Six weeks after, late on a still, dry night, a loud crack initiated a tremor through my apartment. My first thought was the tree, but it stood tall as I jumped from my bed and approached the glass. I didn’t see it until I stepped outside to peer down into the street—a second great limb, dead on the road. This one was hollowed, brown and spongy most of the way through. A small crew with a chainsaw and shredder arrived in the middle of the night, quickly clearing away all evidence of our loss.

I bought a patio umbrella and affixed it to the now leaning posts of the deck, determined to continue enjoying my penthouse patio. I planted things that required full-sun and put up a privacy screen—sitting outside I was now exposed from above and below. The sun bounced off the bright white siding and glass doors of the house, rendering my umbrella mute. The birds and cicadas moved away. 

It’s just a tree.

The slumlord sent thier handyman to manually push the railing of the deck back towards straight. The gouge in the roof remained unattended until after the first snowfall more than six months later, when a tarp got wrapped around the lip of the roof, serving only to make the place look like a pending demolition. I had come to expect toasty warm winters as the heat of the house rose to the peak inside my living room, but the frozen air convection above the ceiling had me in gloves for months.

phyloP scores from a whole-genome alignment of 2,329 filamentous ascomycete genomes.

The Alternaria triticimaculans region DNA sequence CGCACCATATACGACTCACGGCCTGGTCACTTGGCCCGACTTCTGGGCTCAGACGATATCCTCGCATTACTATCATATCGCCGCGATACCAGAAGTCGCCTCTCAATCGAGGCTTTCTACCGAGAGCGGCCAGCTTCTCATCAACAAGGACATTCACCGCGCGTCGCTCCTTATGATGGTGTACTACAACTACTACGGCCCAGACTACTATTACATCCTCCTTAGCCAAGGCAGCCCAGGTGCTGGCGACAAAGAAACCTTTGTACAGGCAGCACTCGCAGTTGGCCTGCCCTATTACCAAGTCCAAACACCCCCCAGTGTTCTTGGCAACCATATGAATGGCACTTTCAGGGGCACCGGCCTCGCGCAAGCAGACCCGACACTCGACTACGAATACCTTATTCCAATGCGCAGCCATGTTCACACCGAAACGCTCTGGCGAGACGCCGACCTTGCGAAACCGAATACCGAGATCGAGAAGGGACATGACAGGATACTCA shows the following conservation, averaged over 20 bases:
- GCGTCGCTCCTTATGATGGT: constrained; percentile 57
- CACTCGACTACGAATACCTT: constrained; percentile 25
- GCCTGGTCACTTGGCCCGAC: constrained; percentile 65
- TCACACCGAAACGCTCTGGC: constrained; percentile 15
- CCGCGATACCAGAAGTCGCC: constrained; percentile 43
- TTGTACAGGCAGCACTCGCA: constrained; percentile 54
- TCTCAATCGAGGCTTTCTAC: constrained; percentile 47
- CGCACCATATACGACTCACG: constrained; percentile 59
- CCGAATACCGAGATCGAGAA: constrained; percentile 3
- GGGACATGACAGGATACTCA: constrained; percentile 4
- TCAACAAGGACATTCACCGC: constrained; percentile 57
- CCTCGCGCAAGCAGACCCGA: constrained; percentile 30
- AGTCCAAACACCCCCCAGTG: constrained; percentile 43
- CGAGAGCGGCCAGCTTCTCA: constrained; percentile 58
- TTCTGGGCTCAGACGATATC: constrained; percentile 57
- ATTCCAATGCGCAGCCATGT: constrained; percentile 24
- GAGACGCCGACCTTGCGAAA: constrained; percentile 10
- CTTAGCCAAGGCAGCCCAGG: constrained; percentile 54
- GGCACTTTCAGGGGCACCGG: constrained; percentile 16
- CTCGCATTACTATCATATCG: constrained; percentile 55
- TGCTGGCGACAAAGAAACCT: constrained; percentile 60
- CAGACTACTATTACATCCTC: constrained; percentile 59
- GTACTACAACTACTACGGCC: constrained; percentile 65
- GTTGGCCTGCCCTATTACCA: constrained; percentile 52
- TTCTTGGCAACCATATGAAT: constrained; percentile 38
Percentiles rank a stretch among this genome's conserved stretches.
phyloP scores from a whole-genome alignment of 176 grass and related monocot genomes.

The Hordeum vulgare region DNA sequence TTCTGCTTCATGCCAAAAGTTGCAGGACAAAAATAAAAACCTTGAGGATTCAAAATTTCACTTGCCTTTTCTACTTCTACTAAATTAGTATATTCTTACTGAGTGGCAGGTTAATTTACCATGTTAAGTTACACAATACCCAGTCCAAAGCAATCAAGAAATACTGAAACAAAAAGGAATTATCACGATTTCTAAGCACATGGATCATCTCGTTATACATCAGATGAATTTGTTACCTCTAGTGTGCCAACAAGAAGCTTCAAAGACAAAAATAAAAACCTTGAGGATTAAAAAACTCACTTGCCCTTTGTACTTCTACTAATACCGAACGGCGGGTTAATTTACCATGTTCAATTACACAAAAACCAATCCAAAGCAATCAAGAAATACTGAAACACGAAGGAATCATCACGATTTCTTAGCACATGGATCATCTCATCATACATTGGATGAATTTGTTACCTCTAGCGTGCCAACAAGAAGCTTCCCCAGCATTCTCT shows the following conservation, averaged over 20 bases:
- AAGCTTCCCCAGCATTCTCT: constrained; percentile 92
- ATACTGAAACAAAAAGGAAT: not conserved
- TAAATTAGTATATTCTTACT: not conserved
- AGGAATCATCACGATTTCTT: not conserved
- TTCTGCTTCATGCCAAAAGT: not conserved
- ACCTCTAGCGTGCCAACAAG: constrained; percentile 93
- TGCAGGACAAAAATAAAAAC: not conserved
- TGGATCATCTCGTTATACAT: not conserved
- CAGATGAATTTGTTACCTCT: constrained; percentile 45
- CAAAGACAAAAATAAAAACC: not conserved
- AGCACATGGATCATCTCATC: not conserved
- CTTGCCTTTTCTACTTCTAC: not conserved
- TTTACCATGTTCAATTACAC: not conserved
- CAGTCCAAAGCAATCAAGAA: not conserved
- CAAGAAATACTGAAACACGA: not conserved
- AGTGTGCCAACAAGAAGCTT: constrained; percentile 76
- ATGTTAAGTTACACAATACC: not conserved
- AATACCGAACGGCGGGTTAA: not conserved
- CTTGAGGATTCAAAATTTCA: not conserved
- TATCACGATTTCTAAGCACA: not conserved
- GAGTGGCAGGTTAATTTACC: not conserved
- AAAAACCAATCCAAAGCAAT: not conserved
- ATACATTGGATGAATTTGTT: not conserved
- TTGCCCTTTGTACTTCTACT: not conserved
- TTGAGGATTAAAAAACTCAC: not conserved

Just as spring was beginning to bud, an ice-storm took branches off of pretty much every tree in the city. I walked to work that day listening to chainsaws, cracking ice and falling tree extremities. It’s probably obvious where this story is headed but I was delighted to see The Percy Tree standing majestically over the house when I arrived home that day. That evening, as I sat in the living room with Floyd The Cat, dozens of smaller branches crashed down on the house at regular intervals. Crystallized fingers with the tight red buds of spring, reflecting light, disguising the rage of nature with her beauty. I moved the couch across the living room in anticipation of one of the three remaining limbs crashing through the roof. The weight of the ice was more than she could handle, and for the third time in less than a year, that sound. This time followed by the gentle rain of thousands of crystals. A passing car got licked by the periphery of the third giant fall and miraculously, not a single person was hurt in any of The Percy Tree’s fractures. The city came by each time a limb fell, trimmed the tree and deemed her safe. Selfishly, I was pleased but grew to fear her constant threat. 

Thin and off balance, The Percy Tree now shaded a small section of the house for only an hour or two by the time the sun crossed the sky from south to west. Sitting on the deck was like being in the zoo—people could not help but stare upwards as they wandered past. The house, with only half a tree, was an eyesore. Everyone agreed. This space held me through a lot over the past 12 years, attaching me to it, but the thinning of The Percy Tree was preparing me also, to let go. When the giant red X was spray painted onto her trunk, I felt both relieved and eviscerated. Her massive limbs, each the size of a tree, were broken off and cremated at random hours when I just happened to be at home to watch. I was torn over whether or not I could witness the final forced removal of that great trunk. 

Under The Percy Tree, I did all the things that nature does. I expanded and contracted to the same rhythm, rooting by her example. Life is hard. There is constant grief and celebration. The branches of life, from trunk to bud, weigh more than I can fathom, yet they grow in a way that creates balance for the whole. When the first one was ripped away, the intelligence of nature gave way for the second dying limb to release its grip and restore equilibrium, perhaps.